Reading a topographic map | Living the Country Life

Reading a topographic map

Topographic maps detail the terrain and contours of the land
Image courtesy of Iowa State University

Road maps tell you where you're driving, but if you're on a backpacking trek, use a topographic map. 

Kristin Fishburn is a cartographer for the U-S Geological Survey. She says topo maps allow you to see a three-dimensional landscape on a two-dimensional surface. It shows mountains, elevation, valleys, bodies of water, and more. The contour lines are key information on a topographic map.

"A contour is essentially an isoline, which is a line that connects measurements of equivalent value," says Fishburn. "So of course a topographic line would be representative of one elevation value. The contours themselves give you a really nice view of the shape of the land, hills, mountains, valleys, and canyons."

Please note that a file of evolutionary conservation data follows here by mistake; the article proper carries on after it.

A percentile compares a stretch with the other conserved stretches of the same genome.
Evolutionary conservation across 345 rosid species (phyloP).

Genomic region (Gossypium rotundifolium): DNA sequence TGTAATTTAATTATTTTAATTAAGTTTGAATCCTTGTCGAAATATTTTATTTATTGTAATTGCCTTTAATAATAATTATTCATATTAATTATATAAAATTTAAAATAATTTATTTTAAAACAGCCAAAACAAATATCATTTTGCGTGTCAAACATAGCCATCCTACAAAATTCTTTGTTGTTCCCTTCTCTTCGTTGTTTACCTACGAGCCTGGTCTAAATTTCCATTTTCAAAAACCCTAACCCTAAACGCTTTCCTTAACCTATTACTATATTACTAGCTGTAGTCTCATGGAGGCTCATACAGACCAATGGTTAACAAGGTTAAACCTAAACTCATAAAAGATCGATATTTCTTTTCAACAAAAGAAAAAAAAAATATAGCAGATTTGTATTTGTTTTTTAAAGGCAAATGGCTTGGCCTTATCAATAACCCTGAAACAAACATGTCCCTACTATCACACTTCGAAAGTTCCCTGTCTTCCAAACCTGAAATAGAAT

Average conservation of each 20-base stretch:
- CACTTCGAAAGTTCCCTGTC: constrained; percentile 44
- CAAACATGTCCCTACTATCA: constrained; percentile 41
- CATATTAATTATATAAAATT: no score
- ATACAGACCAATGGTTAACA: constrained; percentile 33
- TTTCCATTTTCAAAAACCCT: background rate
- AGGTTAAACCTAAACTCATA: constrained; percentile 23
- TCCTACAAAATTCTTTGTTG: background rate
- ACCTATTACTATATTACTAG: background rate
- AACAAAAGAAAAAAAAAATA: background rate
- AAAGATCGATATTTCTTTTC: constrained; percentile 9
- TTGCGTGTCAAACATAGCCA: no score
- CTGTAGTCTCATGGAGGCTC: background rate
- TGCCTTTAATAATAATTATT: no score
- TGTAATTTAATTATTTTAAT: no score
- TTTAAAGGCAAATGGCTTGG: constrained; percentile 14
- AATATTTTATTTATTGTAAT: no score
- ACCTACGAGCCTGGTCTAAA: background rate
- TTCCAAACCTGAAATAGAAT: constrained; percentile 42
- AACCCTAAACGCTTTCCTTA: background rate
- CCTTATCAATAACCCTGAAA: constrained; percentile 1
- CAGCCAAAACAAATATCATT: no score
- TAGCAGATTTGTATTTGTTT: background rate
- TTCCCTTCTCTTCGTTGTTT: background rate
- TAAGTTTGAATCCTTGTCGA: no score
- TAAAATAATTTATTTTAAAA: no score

The closer the contour lines are to each other, the steeper the slope. Lines that are far apart indicate a flat or gradual terrain. Index contours are labeled, and the contour interval can be determined by counting the number of intermediate contours displayed between the indexes.

"So if you see an index contour that's labeled at 8,000-feet and you are located near that index contour, you know you're approximately 8,000 feet," explains Fishburn. "The index contour's labeled every 100-feet, and the contour interval is 20-feet. So my intermediate contours would be 8,000, 8,020-feet, 8,040-feet, 60-feet, 80-feet, and then 8,100-feet."

The lines on a topo map are colored, and can be curved, straight, solid or dashed.

Find more detail about reading a topographic map at

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